Dust mites: Common cause of allergy symptoms
Dust mites: Common cause of allergy symptoms
Dust mites cause allergy symptoms all year long. Get dust mite allergy relief.
If you're sensitive to house dust, you know that even a single whiff of dusty air can trigger allergy symptoms and asthma. But dust itself probably isn't the cause of your misery. Instead, dust mites — microscopic creatures that live in dust — are the most likely culprits.
Dust mites inhabit even the cleanest homes. The residue dust mites leave behind — droppings and decaying carcasses — mixes with dust and becomes airborne. If you aren't allergic to dust mite residue, it's not harmful. But if you are, it can make you sneeze and wheeze year-round. Dust mites are one of the most common causes of perennial asthma and allergy symptoms.
Although you can't completely eliminate dust mites from your home, you can reduce their numbers and decrease the amount of residue that gets into your air, which may help you breathe easier.
Dust mites: A common, invisible nuisance
Too small to see with the naked eye, dust mites resemble their distant relatives, spiders and ticks. Unlike spiders and ticks, however, they don't bite. And unlike some other species of mites, they aren't parasites that live on plants, animals or people.
Dust mites live in houses for the same reasons you do: because houses provide all of their necessary creature comforts. They like warmth — ideally, a room temperature of 75 to 80 F. And they thrive in moist environments — preferably 70 percent to 80 percent humidity. Since they can't drink, they get the water they need by absorbing moisture from the air.
Even if you live in the mountains or desert — habitats usually unfriendly to dust mites — you may have dust mites in your home if you humidify your air. They're so adept at moving around, hitching rides on you, on your pets or in infested fabric, that they usually colonize new houses within a few years.
The typical home supplies dust mites with abundant food and shelter. They eat dead skin cells, and they nest in dust-collecting fabric and furnishings. Ideal habitats include mattresses, pillows, carpets, upholstered furniture, bed covers, clothes and stuffed toys.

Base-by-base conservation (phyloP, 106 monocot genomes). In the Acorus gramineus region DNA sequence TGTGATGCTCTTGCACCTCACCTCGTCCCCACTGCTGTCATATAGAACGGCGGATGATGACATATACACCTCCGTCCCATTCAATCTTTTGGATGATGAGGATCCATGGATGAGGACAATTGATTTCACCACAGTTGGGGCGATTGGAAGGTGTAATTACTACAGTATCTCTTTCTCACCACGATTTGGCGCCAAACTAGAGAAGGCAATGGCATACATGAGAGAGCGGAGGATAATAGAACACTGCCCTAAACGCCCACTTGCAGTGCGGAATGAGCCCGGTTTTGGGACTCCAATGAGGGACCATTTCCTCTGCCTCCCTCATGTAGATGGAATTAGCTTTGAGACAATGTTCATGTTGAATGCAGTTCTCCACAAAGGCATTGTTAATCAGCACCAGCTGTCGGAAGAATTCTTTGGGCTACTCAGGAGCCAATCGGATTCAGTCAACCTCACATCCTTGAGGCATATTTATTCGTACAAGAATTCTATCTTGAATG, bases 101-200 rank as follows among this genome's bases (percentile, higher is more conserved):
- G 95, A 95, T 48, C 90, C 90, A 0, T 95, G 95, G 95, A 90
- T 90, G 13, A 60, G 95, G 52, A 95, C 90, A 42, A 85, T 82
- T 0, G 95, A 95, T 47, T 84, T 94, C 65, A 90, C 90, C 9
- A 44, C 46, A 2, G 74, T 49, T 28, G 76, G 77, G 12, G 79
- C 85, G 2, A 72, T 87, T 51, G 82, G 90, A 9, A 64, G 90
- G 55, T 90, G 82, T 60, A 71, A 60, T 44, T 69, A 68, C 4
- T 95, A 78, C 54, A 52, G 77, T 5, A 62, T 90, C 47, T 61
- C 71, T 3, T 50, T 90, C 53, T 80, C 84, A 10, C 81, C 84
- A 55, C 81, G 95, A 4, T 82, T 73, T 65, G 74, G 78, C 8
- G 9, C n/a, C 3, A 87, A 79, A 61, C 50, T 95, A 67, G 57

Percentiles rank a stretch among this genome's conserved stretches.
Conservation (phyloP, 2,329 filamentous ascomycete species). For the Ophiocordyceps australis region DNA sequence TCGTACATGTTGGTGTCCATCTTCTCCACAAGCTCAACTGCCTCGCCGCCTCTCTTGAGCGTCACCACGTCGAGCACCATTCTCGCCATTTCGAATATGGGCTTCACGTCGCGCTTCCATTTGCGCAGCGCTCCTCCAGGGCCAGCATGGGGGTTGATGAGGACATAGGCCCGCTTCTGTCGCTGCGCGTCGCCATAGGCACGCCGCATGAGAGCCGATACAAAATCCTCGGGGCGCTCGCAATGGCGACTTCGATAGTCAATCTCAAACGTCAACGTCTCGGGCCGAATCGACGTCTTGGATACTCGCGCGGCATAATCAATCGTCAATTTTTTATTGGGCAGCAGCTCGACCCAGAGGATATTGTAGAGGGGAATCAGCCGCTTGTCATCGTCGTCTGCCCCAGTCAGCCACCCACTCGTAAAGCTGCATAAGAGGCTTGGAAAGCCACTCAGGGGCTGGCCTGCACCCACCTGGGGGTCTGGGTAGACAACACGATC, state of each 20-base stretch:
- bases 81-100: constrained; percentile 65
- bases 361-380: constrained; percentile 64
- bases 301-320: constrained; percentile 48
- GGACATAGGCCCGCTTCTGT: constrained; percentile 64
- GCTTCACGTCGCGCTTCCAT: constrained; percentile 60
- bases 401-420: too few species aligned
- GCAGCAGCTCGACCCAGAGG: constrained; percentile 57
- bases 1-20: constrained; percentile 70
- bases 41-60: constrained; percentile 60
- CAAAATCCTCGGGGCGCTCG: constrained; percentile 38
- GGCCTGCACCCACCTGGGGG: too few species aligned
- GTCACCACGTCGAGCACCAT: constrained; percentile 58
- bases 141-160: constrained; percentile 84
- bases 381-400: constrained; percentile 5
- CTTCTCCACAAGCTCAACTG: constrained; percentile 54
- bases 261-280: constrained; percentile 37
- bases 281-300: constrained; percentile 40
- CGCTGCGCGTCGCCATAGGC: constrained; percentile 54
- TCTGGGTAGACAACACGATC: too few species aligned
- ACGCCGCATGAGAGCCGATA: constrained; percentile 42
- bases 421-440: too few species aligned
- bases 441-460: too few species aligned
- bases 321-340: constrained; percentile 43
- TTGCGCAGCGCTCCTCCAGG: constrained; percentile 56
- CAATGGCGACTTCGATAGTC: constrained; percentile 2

Your bed is especially inviting to dust mites. To them, it's a warm, cozy, all-you-can-eat buffet that's restocked every night with yummy food. Without knowing it, you may be sharing your bed with anywhere from 100,000 to 10 million of these uninvited guests.
How dust mites cause allergies and asthma
As dust mites proliferate, so do concentrations of the residue from their feces and decaying bodies. If you're sensitive to this residue, you may develop signs and symptoms of hay fever, such as sneezing, runny nose and itchy, watery eyes.
If you have asthma, high concentrations of dust mite residue can trigger frequent and severe asthma signs and symptoms such as lung congestion, wheezing and shortness of breath. You may be especially prone to asthma attacks at night, when you're lounging on a mite-infested sofa or sleeping in a mite-infested bed.
If you suspect you're allergic to dust mites, see your doctor for an evaluation. Allergy skin tests — which expose your skin to purified extracts of allergy-causing substances — can help your doctor determine whether you have a dust mite allergy.
Ridding your home of dust mites
Environmental control is the most effective way to treat a dust mite allergy. While it's impossible to rid your home of all dust mites, you can reduce their population by cutting off their sources of food, water and shelter. If you also adopt rigorous cleaning practices, especially in your bedroom, you can reduce dust mite residue to a level where it no longer causes symptoms of allergies and asthma.
To control dust mites:
Although air filters can effectively remove other allergy-producing substances such as pollen, mold and pet dander, they're not an effective tool for controlling dust mite residue. Unlike some other allergens, dust mite residue is relatively heavy, so it stays airborne for only about 15 minutes.
Medical treatments for dust mite allergy
If environmental control of dust mites doesn't relieve your symptoms of allergies or asthma, your doctor may recommend that you take certain allergy or asthma medications.
Nonprescription hay fever medications include short-acting antihistamines (Benadryl, Claritin, others), decongestants (Sudafed, Chlor-Trimeton, others) and a nasal spray containing cromolyn sodium (NasalCrom). Prescription hay fever medications include longer acting antihistamines (Zyrtec, Clarinex, others), nasal corticosteroid sprays (Flonase, Nasonex, others) and a leukotriene inhibitor montelukast (Singulair).
Prescription asthma medications include inhaled corticosteroids (Flovent, Pulmicort, others), long-acting beta-2 agonists (Serevent, Foradil, others) and short-acting beta-2 agonists (Proventil, Ventolin, others).
If your symptoms are especially difficult to control, your doctor may recommend allergy shots (immunotherapy) to desensitize you to dust mites.
Last Updated: 06/17/2005
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